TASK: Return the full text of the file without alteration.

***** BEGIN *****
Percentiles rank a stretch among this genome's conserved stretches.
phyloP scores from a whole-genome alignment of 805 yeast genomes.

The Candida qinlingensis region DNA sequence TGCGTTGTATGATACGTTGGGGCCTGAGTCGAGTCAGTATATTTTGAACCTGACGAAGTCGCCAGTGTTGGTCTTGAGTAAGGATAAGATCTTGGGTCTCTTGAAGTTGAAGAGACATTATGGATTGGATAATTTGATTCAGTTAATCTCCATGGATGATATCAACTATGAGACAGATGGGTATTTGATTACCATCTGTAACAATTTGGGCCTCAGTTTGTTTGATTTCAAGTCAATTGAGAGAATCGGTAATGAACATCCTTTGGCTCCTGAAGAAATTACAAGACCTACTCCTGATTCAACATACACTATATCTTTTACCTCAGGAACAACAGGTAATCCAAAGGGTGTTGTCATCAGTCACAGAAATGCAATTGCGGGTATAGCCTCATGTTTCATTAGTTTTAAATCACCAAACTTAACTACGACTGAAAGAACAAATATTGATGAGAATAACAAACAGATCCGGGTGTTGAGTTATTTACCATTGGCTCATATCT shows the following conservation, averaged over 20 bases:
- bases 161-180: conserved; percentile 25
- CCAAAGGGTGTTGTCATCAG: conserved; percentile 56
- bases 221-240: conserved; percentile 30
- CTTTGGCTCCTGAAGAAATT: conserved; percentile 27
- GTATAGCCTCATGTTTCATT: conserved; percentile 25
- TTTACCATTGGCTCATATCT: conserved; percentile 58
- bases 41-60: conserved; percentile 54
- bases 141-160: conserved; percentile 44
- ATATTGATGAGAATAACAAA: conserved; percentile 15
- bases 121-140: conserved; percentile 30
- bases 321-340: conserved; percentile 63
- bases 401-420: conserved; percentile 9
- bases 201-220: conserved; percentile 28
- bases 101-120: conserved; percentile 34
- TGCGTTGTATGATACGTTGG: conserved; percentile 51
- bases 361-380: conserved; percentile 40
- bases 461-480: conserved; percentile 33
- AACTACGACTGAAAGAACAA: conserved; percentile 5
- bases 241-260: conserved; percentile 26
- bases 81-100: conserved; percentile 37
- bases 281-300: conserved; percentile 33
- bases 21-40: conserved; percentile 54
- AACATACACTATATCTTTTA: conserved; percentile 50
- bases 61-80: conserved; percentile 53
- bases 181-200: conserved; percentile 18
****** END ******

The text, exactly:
Percentiles rank a stretch among this genome's conserved stretches.
phyloP scores from a whole-genome alignment of 805 yeast genomes.

The Candida qinlingensis region DNA sequence TGCGTTGTATGATACGTTGGGGCCTGAGTCGAGTCAGTATATTTTGAACCTGACGAAGTCGCCAGTGTTGGTCTTGAGTAAGGATAAGATCTTGGGTCTCTTGAAGTTGAAGAGACATTATGGATTGGATAATTTGATTCAGTTAATCTCCATGGATGATATCAACTATGAGACAGATGGGTATTTGATTACCATCTGTAACAATTTGGGCCTCAGTTTGTTTGATTTCAAGTCAATTGAGAGAATCGGTAATGAACATCCTTTGGCTCCTGAAGAAATTACAAGACCTACTCCTGATTCAACATACACTATATCTTTTACCTCAGGAACAACAGGTAATCCAAAGGGTGTTGTCATCAGTCACAGAAATGCAATTGCGGGTATAGCCTCATGTTTCATTAGTTTTAAATCACCAAACTTAACTACGACTGAAAGAACAAATATTGATGAGAATAACAAACAGATCCGGGTGTTGAGTTATTTACCATTGGCTCATATCT shows the following conservation, averaged over 20 bases:
- bases 161-180: conserved; percentile 25
- CCAAAGGGTGTTGTCATCAG: conserved; percentile 56
- bases 221-240: conserved; percentile 30
- CTTTGGCTCCTGAAGAAATT: conserved; percentile 27
- GTATAGCCTCATGTTTCATT: conserved; percentile 25
- TTTACCATTGGCTCATATCT: conserved; percentile 58
- bases 41-60: conserved; percentile 54
- bases 141-160: conserved; percentile 44
- ATATTGATGAGAATAACAAA: conserved; percentile 15
- bases 121-140: conserved; percentile 30
- bases 321-340: conserved; percentile 63
- bases 401-420: conserved; percentile 9
- bases 201-220: conserved; percentile 28
- bases 101-120: conserved; percentile 34
- TGCGTTGTATGATACGTTGG: conserved; percentile 51
- bases 361-380: conserved; percentile 40
- bases 461-480: conserved; percentile 33
- AACTACGACTGAAAGAACAA: conserved; percentile 5
- bases 241-260: conserved; percentile 26
- bases 81-100: conserved; percentile 37
- bases 281-300: conserved; percentile 33
- bases 21-40: conserved; percentile 54
- AACATACACTATATCTTTTA: conserved; percentile 50
- bases 61-80: conserved; percentile 53
- bases 181-200: conserved; percentile 18